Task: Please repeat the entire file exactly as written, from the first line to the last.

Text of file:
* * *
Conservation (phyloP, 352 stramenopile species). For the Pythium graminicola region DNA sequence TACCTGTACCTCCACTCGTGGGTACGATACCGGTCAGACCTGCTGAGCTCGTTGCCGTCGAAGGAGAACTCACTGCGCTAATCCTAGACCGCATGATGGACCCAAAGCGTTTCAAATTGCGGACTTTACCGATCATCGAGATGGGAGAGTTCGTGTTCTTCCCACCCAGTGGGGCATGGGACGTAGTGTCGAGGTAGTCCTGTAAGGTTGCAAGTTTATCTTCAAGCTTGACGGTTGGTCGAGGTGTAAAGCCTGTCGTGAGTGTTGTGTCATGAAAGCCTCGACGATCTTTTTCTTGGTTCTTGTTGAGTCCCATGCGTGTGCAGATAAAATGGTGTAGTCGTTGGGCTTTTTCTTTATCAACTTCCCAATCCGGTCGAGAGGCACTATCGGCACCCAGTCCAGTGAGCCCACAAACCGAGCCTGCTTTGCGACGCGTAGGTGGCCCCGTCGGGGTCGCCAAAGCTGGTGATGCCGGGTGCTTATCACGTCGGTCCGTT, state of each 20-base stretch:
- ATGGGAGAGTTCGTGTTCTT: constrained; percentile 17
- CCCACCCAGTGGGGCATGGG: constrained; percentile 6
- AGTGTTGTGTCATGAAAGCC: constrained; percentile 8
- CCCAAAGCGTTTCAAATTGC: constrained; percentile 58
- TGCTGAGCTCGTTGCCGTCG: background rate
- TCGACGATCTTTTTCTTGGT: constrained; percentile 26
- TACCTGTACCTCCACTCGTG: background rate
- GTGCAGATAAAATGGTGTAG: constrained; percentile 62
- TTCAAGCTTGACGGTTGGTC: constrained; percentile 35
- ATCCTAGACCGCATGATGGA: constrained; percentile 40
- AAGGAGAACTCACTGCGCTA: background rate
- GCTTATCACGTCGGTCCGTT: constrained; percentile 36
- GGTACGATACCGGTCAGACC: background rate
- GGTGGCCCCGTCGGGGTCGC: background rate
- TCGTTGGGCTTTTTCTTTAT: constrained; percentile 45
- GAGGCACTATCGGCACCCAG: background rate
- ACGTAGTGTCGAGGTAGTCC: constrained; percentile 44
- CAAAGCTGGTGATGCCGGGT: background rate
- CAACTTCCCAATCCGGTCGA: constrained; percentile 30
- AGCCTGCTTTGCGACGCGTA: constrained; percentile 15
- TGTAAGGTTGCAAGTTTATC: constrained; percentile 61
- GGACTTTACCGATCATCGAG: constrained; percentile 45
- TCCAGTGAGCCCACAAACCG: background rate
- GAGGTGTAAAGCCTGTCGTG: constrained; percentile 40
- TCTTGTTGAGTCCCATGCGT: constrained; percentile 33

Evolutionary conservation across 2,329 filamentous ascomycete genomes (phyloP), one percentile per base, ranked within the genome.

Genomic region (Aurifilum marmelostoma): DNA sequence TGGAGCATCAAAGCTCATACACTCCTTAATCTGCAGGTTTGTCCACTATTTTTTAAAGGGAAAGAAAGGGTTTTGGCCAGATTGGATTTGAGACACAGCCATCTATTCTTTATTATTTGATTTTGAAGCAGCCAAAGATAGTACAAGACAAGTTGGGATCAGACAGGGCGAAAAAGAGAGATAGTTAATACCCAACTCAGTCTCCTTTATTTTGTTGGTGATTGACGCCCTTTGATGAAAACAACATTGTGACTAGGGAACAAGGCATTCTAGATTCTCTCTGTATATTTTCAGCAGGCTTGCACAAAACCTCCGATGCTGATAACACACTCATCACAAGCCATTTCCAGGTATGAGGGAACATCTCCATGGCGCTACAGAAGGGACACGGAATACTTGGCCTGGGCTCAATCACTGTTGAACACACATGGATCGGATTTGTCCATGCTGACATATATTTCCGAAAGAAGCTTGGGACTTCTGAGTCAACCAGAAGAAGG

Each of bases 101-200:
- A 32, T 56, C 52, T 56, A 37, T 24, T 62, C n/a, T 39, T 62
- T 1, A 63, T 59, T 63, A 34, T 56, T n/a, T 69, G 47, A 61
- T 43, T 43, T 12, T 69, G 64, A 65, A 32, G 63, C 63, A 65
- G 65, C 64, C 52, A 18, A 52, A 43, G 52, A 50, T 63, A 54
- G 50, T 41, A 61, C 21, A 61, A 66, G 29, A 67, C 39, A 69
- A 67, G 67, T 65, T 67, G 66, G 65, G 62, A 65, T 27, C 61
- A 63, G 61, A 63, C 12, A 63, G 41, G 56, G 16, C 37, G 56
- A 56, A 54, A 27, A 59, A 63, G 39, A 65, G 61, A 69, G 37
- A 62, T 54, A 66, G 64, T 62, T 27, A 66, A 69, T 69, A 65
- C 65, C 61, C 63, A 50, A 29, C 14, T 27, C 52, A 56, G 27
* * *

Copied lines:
Conservation (phyloP, 352 stramenopile species). For the Pythium graminicola region DNA sequence TACCTGTACCTCCACTCGTGGGTACGATACCGGTCAGACCTGCTGAGCTCGTTGCCGTCGAAGGAGAACTCACTGCGCTAATCCTAGACCGCATGATGGACCCAAAGCGTTTCAAATTGCGGACTTTACCGATCATCGAGATGGGAGAGTTCGTGTTCTTCCCACCCAGTGGGGCATGGGACGTAGTGTCGAGGTAGTCCTGTAAGGTTGCAAGTTTATCTTCAAGCTTGACGGTTGGTCGAGGTGTAAAGCCTGTCGTGAGTGTTGTGTCATGAAAGCCTCGACGATCTTTTTCTTGGTTCTTGTTGAGTCCCATGCGTGTGCAGATAAAATGGTGTAGTCGTTGGGCTTTTTCTTTATCAACTTCCCAATCCGGTCGAGAGGCACTATCGGCACCCAGTCCAGTGAGCCCACAAACCGAGCCTGCTTTGCGACGCGTAGGTGGCCCCGTCGGGGTCGCCAAAGCTGGTGATGCCGGGTGCTTATCACGTCGGTCCGTT, state of each 20-base stretch:
- ATGGGAGAGTTCGTGTTCTT: constrained; percentile 17
- CCCACCCAGTGGGGCATGGG: constrained; percentile 6
- AGTGTTGTGTCATGAAAGCC: constrained; percentile 8
- CCCAAAGCGTTTCAAATTGC: constrained; percentile 58
- TGCTGAGCTCGTTGCCGTCG: background rate
- TCGACGATCTTTTTCTTGGT: constrained; percentile 26
- TACCTGTACCTCCACTCGTG: background rate
- GTGCAGATAAAATGGTGTAG: constrained; percentile 62
- TTCAAGCTTGACGGTTGGTC: constrained; percentile 35
- ATCCTAGACCGCATGATGGA: constrained; percentile 40
- AAGGAGAACTCACTGCGCTA: background rate
- GCTTATCACGTCGGTCCGTT: constrained; percentile 36
- GGTACGATACCGGTCAGACC: background rate
- GGTGGCCCCGTCGGGGTCGC: background rate
- TCGTTGGGCTTTTTCTTTAT: constrained; percentile 45
- GAGGCACTATCGGCACCCAG: background rate
- ACGTAGTGTCGAGGTAGTCC: constrained; percentile 44
- CAAAGCTGGTGATGCCGGGT: background rate
- CAACTTCCCAATCCGGTCGA: constrained; percentile 30
- AGCCTGCTTTGCGACGCGTA: constrained; percentile 15
- TGTAAGGTTGCAAGTTTATC: constrained; percentile 61
- GGACTTTACCGATCATCGAG: constrained; percentile 45
- TCCAGTGAGCCCACAAACCG: background rate
- GAGGTGTAAAGCCTGTCGTG: constrained; percentile 40
- TCTTGTTGAGTCCCATGCGT: constrained; percentile 33

Evolutionary conservation across 2,329 filamentous ascomycete genomes (phyloP), one percentile per base, ranked within the genome.

Genomic region (Aurifilum marmelostoma): DNA sequence TGGAGCATCAAAGCTCATACACTCCTTAATCTGCAGGTTTGTCCACTATTTTTTAAAGGGAAAGAAAGGGTTTTGGCCAGATTGGATTTGAGACACAGCCATCTATTCTTTATTATTTGATTTTGAAGCAGCCAAAGATAGTACAAGACAAGTTGGGATCAGACAGGGCGAAAAAGAGAGATAGTTAATACCCAACTCAGTCTCCTTTATTTTGTTGGTGATTGACGCCCTTTGATGAAAACAACATTGTGACTAGGGAACAAGGCATTCTAGATTCTCTCTGTATATTTTCAGCAGGCTTGCACAAAACCTCCGATGCTGATAACACACTCATCACAAGCCATTTCCAGGTATGAGGGAACATCTCCATGGCGCTACAGAAGGGACACGGAATACTTGGCCTGGGCTCAATCACTGTTGAACACACATGGATCGGATTTGTCCATGCTGACATATATTTCCGAAAGAAGCTTGGGACTTCTGAGTCAACCAGAAGAAGG

Each of bases 101-200:
- A 32, T 56, C 52, T 56, A 37, T 24, T 62, C n/a, T 39, T 62
- T 1, A 63, T 59, T 63, A 34, T 56, T n/a, T 69, G 47, A 61
- T 43, T 43, T 12, T 69, G 64, A 65, A 32, G 63, C 63, A 65
- G 65, C 64, C 52, A 18, A 52, A 43, G 52, A 50, T 63, A 54
- G 50, T 41, A 61, C 21, A 61, A 66, G 29, A 67, C 39, A 69
- A 67, G 67, T 65, T 67, G 66, G 65, G 62, A 65, T 27, C 61
- A 63, G 61, A 63, C 12, A 63, G 41, G 56, G 16, C 37, G 56
- A 56, A 54, A 27, A 59, A 63, G 39, A 65, G 61, A 69, G 37
- A 62, T 54, A 66, G 64, T 62, T 27, A 66, A 69, T 69, A 65
- C 65, C 61, C 63, A 50, A 29, C 14, T 27, C 52, A 56, G 27